Showing posts from August, 2020

James Mathis talks about The Framed Father and The Penitent Priest

Today we welcome James Mathis who writes the exciting Father Tom Mysteries! James Mathis was born in Orlando, Florida in the halcyon days when the land was covered with orange groves and swamps, with nary a mouse in sight. He discovered his love for writing in high school, though history remained his first passion. After getting a PhD in the subject from the University of Florida, he began an enjoyable career as an archivist with the National Archives in Washington, D.C. Following a bout with cancer, James rediscovered his love for writing, beginning a series of mysteries based on the germ of an idea that he had been toying with for some time. Father Tom Greer is now among his best friends and most trusted confidant and the two are looking forward to many adventures in the near future. What would you say are your strengths as an author? I believe my strengths are writing compelling and believable characters, and crafting plots that compel the reader to keep tur

Jim McDonald talks about his debut book Smash Palace and upcoming Counterculture Revolution

  Welcome to author Jim McDonald!   I was fortunate to meet Jim at a Crime Writers of Canada event and mesmerized by his stories!  I hope you will be too!   Jim McDonald is an author, teacher, musician, actor, and officiant.   Since 1990, he has operated A-Plus Tutoring, teaching mathematics to high school students; he specializes in statistics and calculus. Jim launched Happy Together Wedding Ceremonies in 2017. As Humanist Officiant, he is authorized by the Ontario Government to solemnize marriages.   While playing drums with rock band Starchild, he also wrote entertainment columns for Vancouver’s Georgia Strait and Victoria’s Monday Magazine , reviewing concerts by Led Zeppelin, Frank Zappa, Heart, and the BeeGees. In 2016 Jim and his son Dylan produced a movie, the comedy Fun With Math . Married with four adult children, he enjoys playing baseball and running, and is pretty good at his local bar’s Golden-Tee Golf game.   His novel Altered Boy is a

Round Robin Blog Fest August 2020

I hope summer and this odd year we’ve been having has been good to you all! In real life, I’m still working from home, but the weather has cooled enough I can get out in the garden more. Less humid right now. I’ve also started to write again, which is amazing! I’ve missed that flow of creating new stories and new lives. Currently, I’m working on book two in my Glitter Bay Mystery series called All That Shines . Onto today’s topic for all the inquiring minds out there:  What elements do you include in your stories to make a story seem and feel more realistic to the reader? To make my stories feel more realistic to the reader, I go through while I’m doing edits to make sure I’ve used all the five senses:  sight, sound, touch, taste, and smell. We take these things for granted in our every day lives, but as writers we need to focus on the things some people might not even notice. For this blog post, I’m using examples from Dead Without Glory , book two in my Gilda Wrigh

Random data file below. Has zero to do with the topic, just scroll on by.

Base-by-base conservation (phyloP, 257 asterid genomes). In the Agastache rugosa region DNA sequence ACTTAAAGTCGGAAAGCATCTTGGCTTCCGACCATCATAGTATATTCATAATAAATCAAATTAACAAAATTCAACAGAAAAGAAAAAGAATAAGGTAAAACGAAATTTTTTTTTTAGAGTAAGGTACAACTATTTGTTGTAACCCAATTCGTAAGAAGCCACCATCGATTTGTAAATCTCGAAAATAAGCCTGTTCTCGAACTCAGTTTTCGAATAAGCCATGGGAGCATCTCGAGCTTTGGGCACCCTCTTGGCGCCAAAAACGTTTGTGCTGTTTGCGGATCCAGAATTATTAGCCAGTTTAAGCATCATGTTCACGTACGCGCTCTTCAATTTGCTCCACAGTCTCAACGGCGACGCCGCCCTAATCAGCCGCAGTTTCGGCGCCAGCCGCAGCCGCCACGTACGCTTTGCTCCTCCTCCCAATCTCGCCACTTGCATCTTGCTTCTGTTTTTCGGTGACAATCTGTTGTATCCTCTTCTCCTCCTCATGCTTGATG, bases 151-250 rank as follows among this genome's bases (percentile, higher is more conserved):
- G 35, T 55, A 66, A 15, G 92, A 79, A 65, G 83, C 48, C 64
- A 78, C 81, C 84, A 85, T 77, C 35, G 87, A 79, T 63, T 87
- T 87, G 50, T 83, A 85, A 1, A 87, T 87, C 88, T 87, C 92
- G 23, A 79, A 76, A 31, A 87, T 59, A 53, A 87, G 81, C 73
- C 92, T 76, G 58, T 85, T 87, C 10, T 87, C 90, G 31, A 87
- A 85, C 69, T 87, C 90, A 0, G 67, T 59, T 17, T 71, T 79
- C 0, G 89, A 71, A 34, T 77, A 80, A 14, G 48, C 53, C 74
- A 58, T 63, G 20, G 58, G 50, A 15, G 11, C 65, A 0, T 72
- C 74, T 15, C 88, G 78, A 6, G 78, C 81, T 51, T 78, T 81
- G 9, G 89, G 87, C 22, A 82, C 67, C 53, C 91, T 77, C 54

E. R. Yatscoff talks about The Rumrunner's Boy and Fire Dream

Welcome to E. R. Yatscoff, a fellow BWL Publishing author! I had the pleasure of reviewing Edward's novel The Rumrunner's Boy, which was a finalist for Crime Writer's of Canada's Arthur Ellis Award... The Rumrunner's Boy: A great coming of age story set during the U.S. prohibition in the 1920s. The reader learns a lot of history while main character Jarrod has to deal with filling the shoes of his sick father while he grows up fast running rum on the waters of Lake Erie around Windsor and the Erie Islands. While there were spots that could have used a minor edit, I found the book to be a realistic view of what life was like for a young man in the 1920s. Lots of twists, turns, and action. I’d highly recommend for pre-teen/early teen readers. Edward Yatscoff was born in the Niagara Peninsula and now resides Alberta, Canada.  He’s backpacked the world, visited five continents, and lived in Australia. From steelworker to assembly lines to constructio

Eileen Charbonneau tells us about Seven Aprils and Mercies of the Fallen

  Welcome to author Eileen Charbonneau! Enjoy! Eileen Charbonneau’s unique viewpoint reflects heritage that includes immigrant Irish, French Canadian, Eastern European ancestors and Huron and Shoshone relatives. She enjoys exploring the perspectives of people often left out of history: its women, its immigrants, its marginalized poor. Eileen has published historical fiction for adults as well for young readers. Eileen lives in the brave little state of Vermont and runs a small historic house B and B with her husband Ed. She adores him, her kids, and sweet grandchild Desmond. Eileen is addicted to American roots music and dance, and maple creemies. What would you say are your strengths as an author? I have a passion to tell the stories of the American experience from the point of view of the people I did not read about in my schools’ history books…the women, the poor, the immigrants, the Native Americans, the people of color, the ones who did not follow the preva